a) As the federal court recognizes, and as we all know, the reality is that if your picture in a mugshot is out there, regardless of whether you were convicted, it can have an unfortunate impact on your life. In the old days, this wasn’t too much of a problem because it really wasn’t easy to find mugshots. Now, with companies allegedly seeking to extort people into paying to get their images off the web, it has become a serious problem. Those companies may get in trouble if it can be proved that they are working in concert, getting paid to take the picture off one site and then putting it on another. But that is rare. In most cases, the picture is just public data to which there is no right of privacy under the law.

b) The underlying purpose of publicity is to avoid the government charging people and abusing the authority to do so. It was believed that the publicity would help protect people. And it does when you have a country that likes to hide what it is up to. But, it also can cause harm in a modern society like ours, where such things end up on the web and can cause permanent damage. Unfortunately, it is a bit of a catch-22. We have the right to know issues and free speech rights smack up against privacy rights and serious damage of reputation for people who have not been convicted of a crime. The law will no doubt continue to shake out over the next few years as it struggles to catch up with the technology.

This post originally appeared on Quora. Click here to view.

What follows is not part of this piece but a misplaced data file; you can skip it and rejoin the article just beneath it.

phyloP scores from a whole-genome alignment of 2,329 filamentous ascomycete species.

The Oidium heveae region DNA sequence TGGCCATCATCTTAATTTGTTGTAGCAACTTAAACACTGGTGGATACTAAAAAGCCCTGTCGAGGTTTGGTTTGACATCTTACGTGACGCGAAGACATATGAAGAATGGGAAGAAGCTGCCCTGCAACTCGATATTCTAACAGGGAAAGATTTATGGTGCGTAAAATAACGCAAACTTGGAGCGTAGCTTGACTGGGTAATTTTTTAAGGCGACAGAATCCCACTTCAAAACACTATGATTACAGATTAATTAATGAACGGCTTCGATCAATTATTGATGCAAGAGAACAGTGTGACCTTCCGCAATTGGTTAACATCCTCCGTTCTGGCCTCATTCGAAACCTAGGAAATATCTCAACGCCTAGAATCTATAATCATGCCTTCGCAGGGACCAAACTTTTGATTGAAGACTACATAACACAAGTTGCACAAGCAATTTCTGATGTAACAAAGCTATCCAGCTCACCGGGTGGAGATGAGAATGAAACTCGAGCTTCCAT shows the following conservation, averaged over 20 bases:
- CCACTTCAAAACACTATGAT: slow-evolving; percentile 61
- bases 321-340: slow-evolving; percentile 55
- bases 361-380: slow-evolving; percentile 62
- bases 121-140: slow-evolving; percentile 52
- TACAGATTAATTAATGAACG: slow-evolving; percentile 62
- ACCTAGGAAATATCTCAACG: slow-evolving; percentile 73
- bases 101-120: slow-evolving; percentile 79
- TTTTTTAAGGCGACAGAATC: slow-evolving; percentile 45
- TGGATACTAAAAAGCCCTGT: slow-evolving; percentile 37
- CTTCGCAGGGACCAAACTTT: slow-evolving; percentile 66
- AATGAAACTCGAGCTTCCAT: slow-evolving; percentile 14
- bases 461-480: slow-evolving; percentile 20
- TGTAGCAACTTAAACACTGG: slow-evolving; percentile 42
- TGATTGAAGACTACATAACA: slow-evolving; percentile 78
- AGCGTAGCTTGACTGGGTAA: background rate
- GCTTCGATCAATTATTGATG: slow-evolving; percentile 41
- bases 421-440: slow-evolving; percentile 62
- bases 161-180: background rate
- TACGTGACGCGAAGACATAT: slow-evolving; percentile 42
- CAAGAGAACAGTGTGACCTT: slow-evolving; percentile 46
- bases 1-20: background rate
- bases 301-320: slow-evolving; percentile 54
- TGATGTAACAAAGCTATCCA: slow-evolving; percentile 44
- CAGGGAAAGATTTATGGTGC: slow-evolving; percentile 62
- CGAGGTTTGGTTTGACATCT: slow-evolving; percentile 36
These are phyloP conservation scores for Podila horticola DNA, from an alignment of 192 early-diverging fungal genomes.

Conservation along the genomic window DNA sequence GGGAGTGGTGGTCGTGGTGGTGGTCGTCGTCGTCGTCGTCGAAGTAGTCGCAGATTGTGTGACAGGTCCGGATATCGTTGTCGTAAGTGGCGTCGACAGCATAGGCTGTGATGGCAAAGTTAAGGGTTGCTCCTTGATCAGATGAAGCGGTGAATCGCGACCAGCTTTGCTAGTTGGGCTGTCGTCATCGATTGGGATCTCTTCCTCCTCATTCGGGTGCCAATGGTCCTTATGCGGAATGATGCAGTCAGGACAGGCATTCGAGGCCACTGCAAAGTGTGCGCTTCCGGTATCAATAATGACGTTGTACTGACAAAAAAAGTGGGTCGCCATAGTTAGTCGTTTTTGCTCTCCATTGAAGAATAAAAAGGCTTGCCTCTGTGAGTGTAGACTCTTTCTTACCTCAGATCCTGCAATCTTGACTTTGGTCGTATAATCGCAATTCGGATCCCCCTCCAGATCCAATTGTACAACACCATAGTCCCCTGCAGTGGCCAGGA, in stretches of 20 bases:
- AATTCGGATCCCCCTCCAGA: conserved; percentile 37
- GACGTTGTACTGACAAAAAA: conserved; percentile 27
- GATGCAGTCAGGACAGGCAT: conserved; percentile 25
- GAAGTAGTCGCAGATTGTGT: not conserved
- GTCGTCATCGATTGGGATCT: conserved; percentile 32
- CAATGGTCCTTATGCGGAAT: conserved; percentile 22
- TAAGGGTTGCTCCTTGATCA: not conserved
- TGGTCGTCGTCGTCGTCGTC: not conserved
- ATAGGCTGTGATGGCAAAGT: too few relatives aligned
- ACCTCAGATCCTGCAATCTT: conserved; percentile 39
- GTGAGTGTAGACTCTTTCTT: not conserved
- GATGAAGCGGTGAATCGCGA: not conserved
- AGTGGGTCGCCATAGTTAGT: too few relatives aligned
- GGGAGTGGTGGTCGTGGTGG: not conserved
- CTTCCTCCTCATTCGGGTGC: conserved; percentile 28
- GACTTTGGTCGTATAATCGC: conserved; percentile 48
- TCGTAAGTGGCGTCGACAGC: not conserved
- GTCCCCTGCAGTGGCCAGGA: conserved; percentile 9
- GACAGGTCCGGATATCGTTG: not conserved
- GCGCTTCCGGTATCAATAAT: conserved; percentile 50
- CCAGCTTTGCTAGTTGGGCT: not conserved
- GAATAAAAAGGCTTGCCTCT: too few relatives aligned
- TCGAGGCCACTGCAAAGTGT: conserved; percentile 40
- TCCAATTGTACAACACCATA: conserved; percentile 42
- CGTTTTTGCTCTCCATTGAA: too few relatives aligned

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What Happens When You Flush an Airplane Toilet?
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For millions of people, summer means an opportunity to hop on a plane and experience new and exciting sights, cultures, and food. It also means getting packed into a giant commercial aircraft and then wondering if you can make it to your next layover without submitting to the anxiety of using the onboard bathroom.

Roughly the size of an apartment pantry, these narrow facilities barely accommodate your outstretched knees; turbulence can make expelling waste a harrowing nightmare. Once you’ve successfully managed to complete the task and flush, what happens next?

Unlike our home toilets, planes can’t rely on water tanks to create passive suction to draw waste from the bowl. In addition to the expense of hauling hundreds of gallons of water, it’s impractical to leave standing water in an environment that shakes its contents like a snow globe. Originally, planes used an electronic pump system that moved waste along with a deodorizing liquid called Anotec. That method worked, but carrying the Anotec was undesirable for the same reasons as storing water: It raised fuel costs and added weight to the aircraft that could have been allocated for passengers. (Not surprisingly, airlines prefer to transport paying customers over blobs of poop.)

Beginning in the 1980s, planes used a pneumatic vacuum to suck liquids and solids down and away from the fixture. Once you hit the flush button, a valve at the bottom of the toilet opens, allowing the vacuum to siphon the contents out. (A nonstick coating similar to Teflon reduces the odds of any residue.) It travels to a storage tank near the back of the plane at high speeds, ready for ground crews to drain it once the airplane lands. The tank is then flushed out using a disinfectant.

If you’re also curious about timing your bathroom visit to avoid people waiting in line while you void, flight attendants say the best time to go is right after the captain turns off the seat belt sign and before drink service begins.